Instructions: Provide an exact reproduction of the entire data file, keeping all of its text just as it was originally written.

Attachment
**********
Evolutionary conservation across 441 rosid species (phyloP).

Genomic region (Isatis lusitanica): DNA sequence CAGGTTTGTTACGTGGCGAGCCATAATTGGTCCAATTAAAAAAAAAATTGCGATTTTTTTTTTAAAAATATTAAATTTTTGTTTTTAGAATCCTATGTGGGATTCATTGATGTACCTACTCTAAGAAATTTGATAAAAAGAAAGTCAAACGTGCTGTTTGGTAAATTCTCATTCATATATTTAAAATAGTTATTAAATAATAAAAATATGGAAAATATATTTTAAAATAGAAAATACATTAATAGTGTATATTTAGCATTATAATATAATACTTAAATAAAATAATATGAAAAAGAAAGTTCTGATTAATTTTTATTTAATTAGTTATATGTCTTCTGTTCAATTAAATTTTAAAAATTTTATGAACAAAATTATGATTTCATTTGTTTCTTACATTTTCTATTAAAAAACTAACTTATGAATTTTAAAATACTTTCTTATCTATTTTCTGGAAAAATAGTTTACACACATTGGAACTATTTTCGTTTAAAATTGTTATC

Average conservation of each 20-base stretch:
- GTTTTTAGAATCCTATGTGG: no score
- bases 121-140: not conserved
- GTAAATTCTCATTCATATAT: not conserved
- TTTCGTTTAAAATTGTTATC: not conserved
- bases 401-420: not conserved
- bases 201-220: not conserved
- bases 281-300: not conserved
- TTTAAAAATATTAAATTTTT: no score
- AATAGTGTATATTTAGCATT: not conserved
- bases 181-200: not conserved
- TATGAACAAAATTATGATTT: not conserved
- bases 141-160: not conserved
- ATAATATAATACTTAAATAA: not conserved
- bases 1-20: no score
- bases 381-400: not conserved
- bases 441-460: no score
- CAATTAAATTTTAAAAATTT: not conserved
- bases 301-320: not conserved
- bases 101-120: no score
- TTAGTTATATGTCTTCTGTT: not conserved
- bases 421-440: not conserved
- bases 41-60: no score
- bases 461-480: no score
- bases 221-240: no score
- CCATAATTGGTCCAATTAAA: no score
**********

Evolutionary conservation across 441 rosid species (phyloP).

Genomic region (Isatis lusitanica): DNA sequence CAGGTTTGTTACGTGGCGAGCCATAATTGGTCCAATTAAAAAAAAAATTGCGATTTTTTTTTTAAAAATATTAAATTTTTGTTTTTAGAATCCTATGTGGGATTCATTGATGTACCTACTCTAAGAAATTTGATAAAAAGAAAGTCAAACGTGCTGTTTGGTAAATTCTCATTCATATATTTAAAATAGTTATTAAATAATAAAAATATGGAAAATATATTTTAAAATAGAAAATACATTAATAGTGTATATTTAGCATTATAATATAATACTTAAATAAAATAATATGAAAAAGAAAGTTCTGATTAATTTTTATTTAATTAGTTATATGTCTTCTGTTCAATTAAATTTTAAAAATTTTATGAACAAAATTATGATTTCATTTGTTTCTTACATTTTCTATTAAAAAACTAACTTATGAATTTTAAAATACTTTCTTATCTATTTTCTGGAAAAATAGTTTACACACATTGGAACTATTTTCGTTTAAAATTGTTATC

Average conservation of each 20-base stretch:
- GTTTTTAGAATCCTATGTGG: no score
- bases 121-140: not conserved
- GTAAATTCTCATTCATATAT: not conserved
- TTTCGTTTAAAATTGTTATC: not conserved
- bases 401-420: not conserved
- bases 201-220: not conserved
- bases 281-300: not conserved
- TTTAAAAATATTAAATTTTT: no score
- AATAGTGTATATTTAGCATT: not conserved
- bases 181-200: not conserved
- TATGAACAAAATTATGATTT: not conserved
- bases 141-160: not conserved
- ATAATATAATACTTAAATAA: not conserved
- bases 1-20: no score
- bases 381-400: not conserved
- bases 441-460: no score
- CAATTAAATTTTAAAAATTT: not conserved
- bases 301-320: not conserved
- bases 101-120: no score
- TTAGTTATATGTCTTCTGTT: not conserved
- bases 421-440: not conserved
- bases 41-60: no score
- bases 461-480: no score
- bases 221-240: no score
- CCATAATTGGTCCAATTAAA: no score